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11 May 2018updated 09 Sep 2021 4:07pm

The power of technical education

How can government, employers and further education colleges work together to deliver the skills the UK needs?

By Ian Pretty

It is no great secret that our national education system is in crisis. Teachers are being forced to do more with less, funding has dried up, and recruitment into the profession has reached a nadir. Different parts of the system are affected in different ways, but the intensity of the crisis is perhaps felt most acutely in further education.

Further education colleges have had to weather innumerable storms: an ever-changing policy landscape and steep funding reductions have created a volatile and uncertain climate. The further education sector is sometimes overlooked: it does not enjoy the prestige of schools and universities and it is not well understood by those outside its orbit. Yet its importance cannot be understated. Further education provides a lifeline to people from disadvantaged backgrounds to get an education and improve their lives. Colleges serve a spectrum of learners from young people to adults, whilst working together with employers to train the talent that will power key sectors of our economy. 

The purpose of further education becomes even clearer when we consider the wider context: the UK is facing a skills crisis of historic proportions, vital sectors of our economy are struggling to attract the talent that they need, and Brexit as well as our low productivity levels have only amplified these challenges. The supply of highly skilled talent is a critical concern for many employers, but the uncertainty surrounding Brexit could impact the supply of lower skilled workers too. And whilst other developed countries like France and Germany have well-developed systems for apprenticeships and technical education, the UK is very much behind the curve.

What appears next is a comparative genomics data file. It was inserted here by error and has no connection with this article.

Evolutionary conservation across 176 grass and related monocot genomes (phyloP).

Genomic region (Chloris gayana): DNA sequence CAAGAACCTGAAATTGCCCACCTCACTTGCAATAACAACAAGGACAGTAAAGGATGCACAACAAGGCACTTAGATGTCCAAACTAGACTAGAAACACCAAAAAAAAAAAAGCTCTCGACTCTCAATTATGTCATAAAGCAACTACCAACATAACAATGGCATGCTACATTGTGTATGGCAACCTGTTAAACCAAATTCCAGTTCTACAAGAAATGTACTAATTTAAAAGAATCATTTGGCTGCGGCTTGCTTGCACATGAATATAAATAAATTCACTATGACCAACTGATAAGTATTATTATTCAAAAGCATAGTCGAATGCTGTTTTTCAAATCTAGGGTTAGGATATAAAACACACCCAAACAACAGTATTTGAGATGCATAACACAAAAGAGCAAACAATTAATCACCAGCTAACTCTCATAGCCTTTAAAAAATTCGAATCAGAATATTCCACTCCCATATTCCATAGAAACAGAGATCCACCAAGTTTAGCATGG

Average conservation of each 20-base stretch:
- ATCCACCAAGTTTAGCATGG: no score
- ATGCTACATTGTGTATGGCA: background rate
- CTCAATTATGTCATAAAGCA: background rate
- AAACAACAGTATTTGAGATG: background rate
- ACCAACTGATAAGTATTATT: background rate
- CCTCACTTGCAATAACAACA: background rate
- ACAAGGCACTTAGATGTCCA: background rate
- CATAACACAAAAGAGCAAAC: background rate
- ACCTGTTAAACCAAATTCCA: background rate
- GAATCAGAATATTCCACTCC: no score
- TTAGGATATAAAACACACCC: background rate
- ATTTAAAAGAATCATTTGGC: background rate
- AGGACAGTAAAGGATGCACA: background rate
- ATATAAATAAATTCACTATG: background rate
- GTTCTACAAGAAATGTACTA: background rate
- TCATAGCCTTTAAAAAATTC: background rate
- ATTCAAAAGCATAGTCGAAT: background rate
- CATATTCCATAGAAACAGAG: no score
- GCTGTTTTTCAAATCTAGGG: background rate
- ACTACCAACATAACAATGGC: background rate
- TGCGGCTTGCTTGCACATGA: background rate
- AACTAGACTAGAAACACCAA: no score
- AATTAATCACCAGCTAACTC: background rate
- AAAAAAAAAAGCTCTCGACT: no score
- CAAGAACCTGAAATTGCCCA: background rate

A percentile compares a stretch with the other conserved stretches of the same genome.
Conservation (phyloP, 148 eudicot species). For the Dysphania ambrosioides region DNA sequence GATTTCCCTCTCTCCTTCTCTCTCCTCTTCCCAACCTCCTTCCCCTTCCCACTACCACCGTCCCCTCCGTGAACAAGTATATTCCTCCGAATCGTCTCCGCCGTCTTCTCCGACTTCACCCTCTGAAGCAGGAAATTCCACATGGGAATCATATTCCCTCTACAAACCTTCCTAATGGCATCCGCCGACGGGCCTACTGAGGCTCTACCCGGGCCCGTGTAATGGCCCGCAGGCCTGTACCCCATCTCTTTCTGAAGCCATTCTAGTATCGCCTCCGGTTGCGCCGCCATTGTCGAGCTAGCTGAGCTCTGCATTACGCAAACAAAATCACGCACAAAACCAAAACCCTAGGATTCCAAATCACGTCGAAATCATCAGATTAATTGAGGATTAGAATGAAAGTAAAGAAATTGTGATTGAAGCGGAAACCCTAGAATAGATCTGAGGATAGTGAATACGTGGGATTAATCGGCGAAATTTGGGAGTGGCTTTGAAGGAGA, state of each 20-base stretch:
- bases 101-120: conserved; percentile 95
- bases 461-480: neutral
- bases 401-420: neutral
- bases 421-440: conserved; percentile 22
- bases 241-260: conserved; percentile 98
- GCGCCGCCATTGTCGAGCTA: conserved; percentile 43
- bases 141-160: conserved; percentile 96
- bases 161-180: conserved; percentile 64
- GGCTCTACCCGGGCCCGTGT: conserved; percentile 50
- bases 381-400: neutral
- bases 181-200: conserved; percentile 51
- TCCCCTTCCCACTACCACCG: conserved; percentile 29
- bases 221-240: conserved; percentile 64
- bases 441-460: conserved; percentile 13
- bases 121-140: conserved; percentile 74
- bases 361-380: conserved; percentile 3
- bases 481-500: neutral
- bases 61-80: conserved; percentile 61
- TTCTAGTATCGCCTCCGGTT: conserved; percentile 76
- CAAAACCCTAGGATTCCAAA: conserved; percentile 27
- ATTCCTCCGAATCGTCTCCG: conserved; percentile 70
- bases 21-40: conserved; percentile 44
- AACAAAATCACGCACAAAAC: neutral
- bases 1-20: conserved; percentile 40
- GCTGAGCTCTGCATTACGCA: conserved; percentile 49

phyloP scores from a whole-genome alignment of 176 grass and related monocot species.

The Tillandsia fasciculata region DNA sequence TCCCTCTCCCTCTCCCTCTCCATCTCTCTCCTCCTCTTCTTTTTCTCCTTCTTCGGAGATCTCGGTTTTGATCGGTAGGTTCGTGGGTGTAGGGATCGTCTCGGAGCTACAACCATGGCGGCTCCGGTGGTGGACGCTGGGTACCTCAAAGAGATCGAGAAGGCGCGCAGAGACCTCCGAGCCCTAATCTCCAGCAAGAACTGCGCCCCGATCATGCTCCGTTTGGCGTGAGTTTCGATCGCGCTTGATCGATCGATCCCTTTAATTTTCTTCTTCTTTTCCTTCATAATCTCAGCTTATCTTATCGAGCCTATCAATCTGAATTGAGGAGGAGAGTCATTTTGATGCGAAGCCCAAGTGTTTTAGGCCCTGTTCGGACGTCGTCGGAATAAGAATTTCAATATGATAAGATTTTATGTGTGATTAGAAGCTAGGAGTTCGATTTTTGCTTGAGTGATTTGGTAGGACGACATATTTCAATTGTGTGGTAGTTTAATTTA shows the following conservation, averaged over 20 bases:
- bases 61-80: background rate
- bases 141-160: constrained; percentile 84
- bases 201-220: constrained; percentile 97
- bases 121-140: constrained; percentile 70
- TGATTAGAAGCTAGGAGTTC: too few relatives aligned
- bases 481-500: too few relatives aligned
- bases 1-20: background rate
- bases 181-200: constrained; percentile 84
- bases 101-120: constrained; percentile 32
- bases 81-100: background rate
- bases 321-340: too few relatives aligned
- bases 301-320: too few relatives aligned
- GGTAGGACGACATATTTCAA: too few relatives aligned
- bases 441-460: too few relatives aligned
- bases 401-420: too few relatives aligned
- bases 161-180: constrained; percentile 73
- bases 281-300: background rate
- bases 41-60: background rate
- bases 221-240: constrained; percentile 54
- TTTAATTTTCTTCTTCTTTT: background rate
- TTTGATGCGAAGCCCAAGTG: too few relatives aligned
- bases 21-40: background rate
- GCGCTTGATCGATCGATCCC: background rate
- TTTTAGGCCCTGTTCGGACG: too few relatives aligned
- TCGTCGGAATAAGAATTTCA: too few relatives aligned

All this means that a new approach to technical education is needed to give learners a genuine alternative. Many young people are not well served by our current education system which has inculcated a systemic bias towards academic education as the only viable route to secure long-term and sustainable careers. What needs to be overcome is this cultural bias that technical education is only an option for “other people’s children.” Reforming this system is a critical national priority, and colleges will have a pivotal role to play.

Collab Group, a membership organisation of 37 large further education colleges, has been working with the consultancy firm PublicCo to think about the key forces that will shape the future technical and professional education landscape. The introduction of a new set of reforms which include the apprenticeship levy, the introduction of new T-level qualifications and Institutes of Technology could provide the basis for a radically improved technical education system. But for these reforms to work, it will be crucial that all parts of the skills system are working together, and this will require the development of new and innovative partnerships. Colleges, with their strong community links and curriculum expertise, have the potential to be key integrators of this new system.